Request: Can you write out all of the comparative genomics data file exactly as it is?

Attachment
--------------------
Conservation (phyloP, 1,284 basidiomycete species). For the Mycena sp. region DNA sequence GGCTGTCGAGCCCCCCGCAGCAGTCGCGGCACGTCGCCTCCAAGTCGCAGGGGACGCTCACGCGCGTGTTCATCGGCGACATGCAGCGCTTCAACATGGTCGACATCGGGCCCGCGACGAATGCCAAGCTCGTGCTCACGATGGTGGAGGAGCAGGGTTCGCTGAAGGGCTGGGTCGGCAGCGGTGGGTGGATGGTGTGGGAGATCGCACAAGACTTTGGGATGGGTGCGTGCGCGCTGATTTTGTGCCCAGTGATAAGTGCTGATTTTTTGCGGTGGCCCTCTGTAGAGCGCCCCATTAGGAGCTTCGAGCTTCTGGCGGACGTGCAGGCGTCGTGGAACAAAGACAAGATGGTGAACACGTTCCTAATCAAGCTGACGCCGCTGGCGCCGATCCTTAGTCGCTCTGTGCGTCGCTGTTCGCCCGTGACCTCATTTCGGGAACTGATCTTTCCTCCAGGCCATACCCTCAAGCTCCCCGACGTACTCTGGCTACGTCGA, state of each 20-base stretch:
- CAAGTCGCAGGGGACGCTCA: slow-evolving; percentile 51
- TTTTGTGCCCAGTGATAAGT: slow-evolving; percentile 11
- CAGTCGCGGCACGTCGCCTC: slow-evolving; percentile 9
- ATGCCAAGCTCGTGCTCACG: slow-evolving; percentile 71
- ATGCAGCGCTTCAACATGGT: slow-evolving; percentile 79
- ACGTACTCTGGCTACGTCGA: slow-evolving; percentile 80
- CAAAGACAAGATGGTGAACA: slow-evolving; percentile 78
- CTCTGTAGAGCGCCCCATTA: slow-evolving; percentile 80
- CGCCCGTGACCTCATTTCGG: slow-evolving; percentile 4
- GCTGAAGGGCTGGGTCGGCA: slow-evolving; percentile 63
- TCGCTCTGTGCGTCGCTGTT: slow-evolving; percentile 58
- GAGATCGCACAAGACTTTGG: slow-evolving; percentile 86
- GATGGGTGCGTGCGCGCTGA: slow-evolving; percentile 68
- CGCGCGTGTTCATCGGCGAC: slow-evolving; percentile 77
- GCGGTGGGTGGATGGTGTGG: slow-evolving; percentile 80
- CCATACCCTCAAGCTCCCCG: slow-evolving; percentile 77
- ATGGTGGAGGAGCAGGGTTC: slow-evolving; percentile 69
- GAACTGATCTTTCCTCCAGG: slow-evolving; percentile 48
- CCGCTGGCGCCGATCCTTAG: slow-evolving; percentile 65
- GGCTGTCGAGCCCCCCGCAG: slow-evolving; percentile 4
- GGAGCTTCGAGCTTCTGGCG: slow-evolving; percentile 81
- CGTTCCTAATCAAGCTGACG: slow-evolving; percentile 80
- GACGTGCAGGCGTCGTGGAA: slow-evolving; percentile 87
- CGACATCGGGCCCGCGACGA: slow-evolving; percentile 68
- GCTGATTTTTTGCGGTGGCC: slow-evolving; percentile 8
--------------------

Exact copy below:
Conservation (phyloP, 1,284 basidiomycete species). For the Mycena sp. region DNA sequence GGCTGTCGAGCCCCCCGCAGCAGTCGCGGCACGTCGCCTCCAAGTCGCAGGGGACGCTCACGCGCGTGTTCATCGGCGACATGCAGCGCTTCAACATGGTCGACATCGGGCCCGCGACGAATGCCAAGCTCGTGCTCACGATGGTGGAGGAGCAGGGTTCGCTGAAGGGCTGGGTCGGCAGCGGTGGGTGGATGGTGTGGGAGATCGCACAAGACTTTGGGATGGGTGCGTGCGCGCTGATTTTGTGCCCAGTGATAAGTGCTGATTTTTTGCGGTGGCCCTCTGTAGAGCGCCCCATTAGGAGCTTCGAGCTTCTGGCGGACGTGCAGGCGTCGTGGAACAAAGACAAGATGGTGAACACGTTCCTAATCAAGCTGACGCCGCTGGCGCCGATCCTTAGTCGCTCTGTGCGTCGCTGTTCGCCCGTGACCTCATTTCGGGAACTGATCTTTCCTCCAGGCCATACCCTCAAGCTCCCCGACGTACTCTGGCTACGTCGA, state of each 20-base stretch:
- CAAGTCGCAGGGGACGCTCA: slow-evolving; percentile 51
- TTTTGTGCCCAGTGATAAGT: slow-evolving; percentile 11
- CAGTCGCGGCACGTCGCCTC: slow-evolving; percentile 9
- ATGCCAAGCTCGTGCTCACG: slow-evolving; percentile 71
- ATGCAGCGCTTCAACATGGT: slow-evolving; percentile 79
- ACGTACTCTGGCTACGTCGA: slow-evolving; percentile 80
- CAAAGACAAGATGGTGAACA: slow-evolving; percentile 78
- CTCTGTAGAGCGCCCCATTA: slow-evolving; percentile 80
- CGCCCGTGACCTCATTTCGG: slow-evolving; percentile 4
- GCTGAAGGGCTGGGTCGGCA: slow-evolving; percentile 63
- TCGCTCTGTGCGTCGCTGTT: slow-evolving; percentile 58
- GAGATCGCACAAGACTTTGG: slow-evolving; percentile 86
- GATGGGTGCGTGCGCGCTGA: slow-evolving; percentile 68
- CGCGCGTGTTCATCGGCGAC: slow-evolving; percentile 77
- GCGGTGGGTGGATGGTGTGG: slow-evolving; percentile 80
- CCATACCCTCAAGCTCCCCG: slow-evolving; percentile 77
- ATGGTGGAGGAGCAGGGTTC: slow-evolving; percentile 69
- GAACTGATCTTTCCTCCAGG: slow-evolving; percentile 48
- CCGCTGGCGCCGATCCTTAG: slow-evolving; percentile 65
- GGCTGTCGAGCCCCCCGCAG: slow-evolving; percentile 4
- GGAGCTTCGAGCTTCTGGCG: slow-evolving; percentile 81
- CGTTCCTAATCAAGCTGACG: slow-evolving; percentile 80
- GACGTGCAGGCGTCGTGGAA: slow-evolving; percentile 87
- CGACATCGGGCCCGCGACGA: slow-evolving; percentile 68
- GCTGATTTTTTGCGGTGGCC: slow-evolving; percentile 8